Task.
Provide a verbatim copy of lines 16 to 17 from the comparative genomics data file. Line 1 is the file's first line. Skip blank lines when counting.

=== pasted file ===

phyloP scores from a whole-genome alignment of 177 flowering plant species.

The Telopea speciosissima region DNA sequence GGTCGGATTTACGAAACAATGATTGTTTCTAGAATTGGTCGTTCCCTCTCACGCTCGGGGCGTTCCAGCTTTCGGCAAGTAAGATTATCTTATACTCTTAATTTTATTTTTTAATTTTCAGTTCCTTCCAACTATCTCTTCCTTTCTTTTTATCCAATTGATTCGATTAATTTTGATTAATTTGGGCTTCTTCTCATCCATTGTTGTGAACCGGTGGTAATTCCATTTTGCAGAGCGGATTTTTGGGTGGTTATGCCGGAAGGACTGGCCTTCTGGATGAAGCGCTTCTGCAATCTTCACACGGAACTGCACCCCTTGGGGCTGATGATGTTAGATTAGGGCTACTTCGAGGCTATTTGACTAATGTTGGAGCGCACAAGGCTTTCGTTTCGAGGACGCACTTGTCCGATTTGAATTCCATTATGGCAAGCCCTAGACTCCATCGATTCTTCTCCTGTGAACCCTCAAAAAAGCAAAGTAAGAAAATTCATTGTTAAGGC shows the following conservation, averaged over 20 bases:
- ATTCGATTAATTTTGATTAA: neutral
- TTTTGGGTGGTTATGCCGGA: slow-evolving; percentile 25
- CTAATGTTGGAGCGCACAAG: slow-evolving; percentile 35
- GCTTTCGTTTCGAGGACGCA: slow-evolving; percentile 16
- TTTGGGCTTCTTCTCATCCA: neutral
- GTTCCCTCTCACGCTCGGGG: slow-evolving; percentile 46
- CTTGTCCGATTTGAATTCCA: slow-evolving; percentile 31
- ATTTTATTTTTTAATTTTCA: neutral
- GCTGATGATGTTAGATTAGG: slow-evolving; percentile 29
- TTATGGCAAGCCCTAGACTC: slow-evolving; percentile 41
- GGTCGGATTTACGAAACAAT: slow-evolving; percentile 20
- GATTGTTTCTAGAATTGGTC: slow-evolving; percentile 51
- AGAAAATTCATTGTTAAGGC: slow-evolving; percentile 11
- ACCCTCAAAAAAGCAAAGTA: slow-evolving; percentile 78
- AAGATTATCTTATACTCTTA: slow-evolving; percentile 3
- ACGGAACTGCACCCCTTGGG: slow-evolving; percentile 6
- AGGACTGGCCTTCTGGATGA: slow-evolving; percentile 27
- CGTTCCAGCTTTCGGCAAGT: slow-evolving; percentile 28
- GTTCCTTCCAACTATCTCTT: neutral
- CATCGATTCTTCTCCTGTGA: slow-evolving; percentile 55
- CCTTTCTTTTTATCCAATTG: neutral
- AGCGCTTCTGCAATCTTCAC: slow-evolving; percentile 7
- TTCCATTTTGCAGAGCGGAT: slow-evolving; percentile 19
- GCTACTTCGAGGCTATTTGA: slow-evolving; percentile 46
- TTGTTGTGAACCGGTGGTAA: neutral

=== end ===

- ACCCTCAAAAAAGCAAAGTA: slow-evolving; percentile 78
- AAGATTATCTTATACTCTTA: slow-evolving; percentile 3